plunder

verb
plun·​der | \ ˈplən-dər How to pronounce plunder (audio) \
plundered; plundering\ ˈplən-​d(ə-​)riŋ How to pronounce plundering (audio) \

Definition of plunder

 (Entry 1 of 2)

transitive verb

1a : to take the goods of by force (as in war) : pillage, sack invaders plundered the town
b : to take by force or wrongfully : steal, loot plundered artifacts from the tomb
2 : to make extensive use of as if by plundering : use or use up wrongfully plunder the land

intransitive verb

: to commit robbery or looting

plunder

noun

Definition of plunder (Entry 2 of 2)

1 : an act of plundering : pillaging
2 : something taken by force, theft, or fraud : loot
3 chiefly dialectal : personal or household effects

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Other Words from plunder

Verb

plunderer \ ˈplən-​dər-​ər How to pronounce plunderer (audio) \ noun

Synonyms for plunder

Synonyms: Verb

Synonyms: Noun

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Choose the Right Synonym for plunder

Noun

spoil, plunder, booty, prize, loot mean something taken from another by force or craft. spoil, more commonly spoils, applies to what belongs by right or custom to the victor in war or political contest. the spoils of political victory plunder applies to what is taken not only in war but in robbery, banditry, grafting, or swindling. a bootlegger's plunder booty implies plunder to be shared among confederates. thieves dividing up their booty prize applies to spoils captured on the high seas or territorial waters of the enemy. the wartime right of seizing prizes at sea loot applies especially to what is taken from victims of a catastrophe. picked through the ruins for loot

Examples of plunder in a Sentence

Verb The village was plundered by the invading army. Thieves had long ago plundered the tomb. The soldiers continued plundering for days. Noun the plunder of the village All evidence suggested that the plunder of the tomb had happened long ago.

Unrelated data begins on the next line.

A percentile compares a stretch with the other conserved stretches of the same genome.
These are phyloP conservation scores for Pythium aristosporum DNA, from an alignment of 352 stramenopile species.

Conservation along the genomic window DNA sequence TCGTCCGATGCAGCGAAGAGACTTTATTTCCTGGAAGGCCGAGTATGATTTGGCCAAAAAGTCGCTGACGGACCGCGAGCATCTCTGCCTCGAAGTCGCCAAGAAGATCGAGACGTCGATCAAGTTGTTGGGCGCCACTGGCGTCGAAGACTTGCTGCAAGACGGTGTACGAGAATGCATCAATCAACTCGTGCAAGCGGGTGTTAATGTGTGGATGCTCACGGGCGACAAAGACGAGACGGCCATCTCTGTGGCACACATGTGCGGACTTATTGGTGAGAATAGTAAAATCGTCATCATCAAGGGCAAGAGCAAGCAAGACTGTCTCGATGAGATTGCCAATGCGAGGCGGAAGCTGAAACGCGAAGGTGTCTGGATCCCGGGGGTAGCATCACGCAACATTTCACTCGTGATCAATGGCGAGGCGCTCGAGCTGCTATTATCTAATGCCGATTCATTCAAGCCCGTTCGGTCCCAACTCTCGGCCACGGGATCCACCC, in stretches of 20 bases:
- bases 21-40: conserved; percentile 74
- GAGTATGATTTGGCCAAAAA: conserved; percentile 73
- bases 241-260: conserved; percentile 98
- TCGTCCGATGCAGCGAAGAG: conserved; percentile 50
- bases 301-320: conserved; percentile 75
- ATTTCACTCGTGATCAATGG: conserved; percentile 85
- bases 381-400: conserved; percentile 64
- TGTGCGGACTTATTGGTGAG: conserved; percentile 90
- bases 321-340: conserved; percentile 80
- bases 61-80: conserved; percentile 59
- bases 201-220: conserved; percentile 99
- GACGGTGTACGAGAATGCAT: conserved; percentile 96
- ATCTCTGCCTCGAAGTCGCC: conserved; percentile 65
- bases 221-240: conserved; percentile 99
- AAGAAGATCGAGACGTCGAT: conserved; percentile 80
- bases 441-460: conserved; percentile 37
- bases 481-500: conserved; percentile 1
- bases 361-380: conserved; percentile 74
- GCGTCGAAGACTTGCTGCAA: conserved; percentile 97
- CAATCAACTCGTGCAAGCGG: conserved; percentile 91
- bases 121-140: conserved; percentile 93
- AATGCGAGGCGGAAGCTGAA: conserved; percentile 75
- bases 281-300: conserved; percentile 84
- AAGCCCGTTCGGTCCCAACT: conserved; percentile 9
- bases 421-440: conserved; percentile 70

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Recent Examples on the Web: Verb By eroding concern for privacy, the terrorist attacks established the conditions that gave these companies the latitude to plunder personal data. Franklin Foer, The Atlantic, "Big Tech’s Pandemic Power Grab," 12 June 2020 Though there were many police officers present for the march, looters were able to plunder stores with few to stop them. Chris Woodyard, USA TODAY, "Peaceful demonstrations, looting and chanting: George Floyd protests continue for sixth night across US," 31 May 2020 For centuries, Europe and the United States plundered these countries, and now their reward is impending obliteration by the ecological distortions that the rich world’s self-interest has unleashed. Aaron Timms, The New Republic, "Making Life Cheap," 18 May 2020 Fighting and corruption have scarred Congo for decades, with various sides taking advantage of the anarchy to plunder natural resources. Abdi Latif Dahir, New York Times, "Congo Was Close to Defeating Ebola. Then One More Case Emerged.," 11 Apr. 2020 In some cases, visitors have passed the gates at campgrounds and left trash near closed dumpsters and restrooms, where animals have plundered the garbage. Tom Stienstra, SFChronicle.com, "County trails, US Forest service campgrounds to open slowly through summer," 30 Apr. 2020 Players need to gain experience, defeat marauding enemies, earn rewards and recognition, and plunder loot. David Nield, Popular Science, "Great online games to play with friends (while keeping your distance)," 17 Apr. 2020 For years, North Korea's Lazarus Group hackers have plundered and pillaged the global internet, scamming and infecting digital devices around the world for espionage, profit, and sabotage. Lily Hay Newman, Wired, "North Korea Is Recycling Mac Malware. That's Not the Worst Part," 25 Feb. 2020 The former, Pedit5, consisted of 40 or 50 rooms and adjoining corridors—all on a single level—that players tried to explore and plunder without getting killed by a monster along the way. Richard C. Moss, Ars Technica, "ASCII art + permadeath: The history of roguelike games," 19 Mar. 2020 Recent Examples on the Web: Noun Otherwise, Western museums will continue to condone the ongoing plunder of Africans of the past five hundred years, which aside from colonialism include the theft of African bodies for the gruesome Transatlantic Slave Trade. Sylvester Ogbechie, Quartz Africa, "How to bring Africa’s artifacts back home from Europe’s museums," 14 June 2020 Upstairs, in the grand rooms, the only bust of Leopold on display is made of ivory and aims to explain how the plunder of the country extended to the wholesale slaughter of elephants. Washington Post, "As protests grow, Belgium faces its racist colonial past," 11 June 2020 As a result, certificates are frequent plunder in breaches. Dan Goodin, Ars Technica, "Hackers infect multiple game developers with advanced malware," 21 May 2020 McFall still is not certain that Asian giant hornets were responsible for the plunder of his hive. Mike Baker, BostonGlobe.com, "‘Murder hornets’ arrive in US for first time," 2 May 2020 One of its favorite foods is the carpenter ant, nests of which the pileated drills into and plunders. Paul A. Smith, Milwaukee Journal Sentinel, "Smith: The sighting of a 'ghost bird' along the Milwaukee River is a double treat," 12 Feb. 2020 Hampered by their haul of plunder, however, the Spanish were too slow in crossing Lake Texcoco. Amanda Foreman, WSJ, "Royal Treasures, Lost and Found," 23 Jan. 2020 The real strength of the evening came in the details recalled by survivors, as when Batsheva Dagan described discovering the clothing of her former teacher in mounds of Nazi plunder. Edward Rothstein, WSJ, "Auschwitz 75 Years After Liberation," 28 Jan. 2020 The human zoo was gone, but silence about the plunder remained. Adam Hochschild, The Atlantic, "The Fight to Decolonize the Museum," 15 Dec. 2019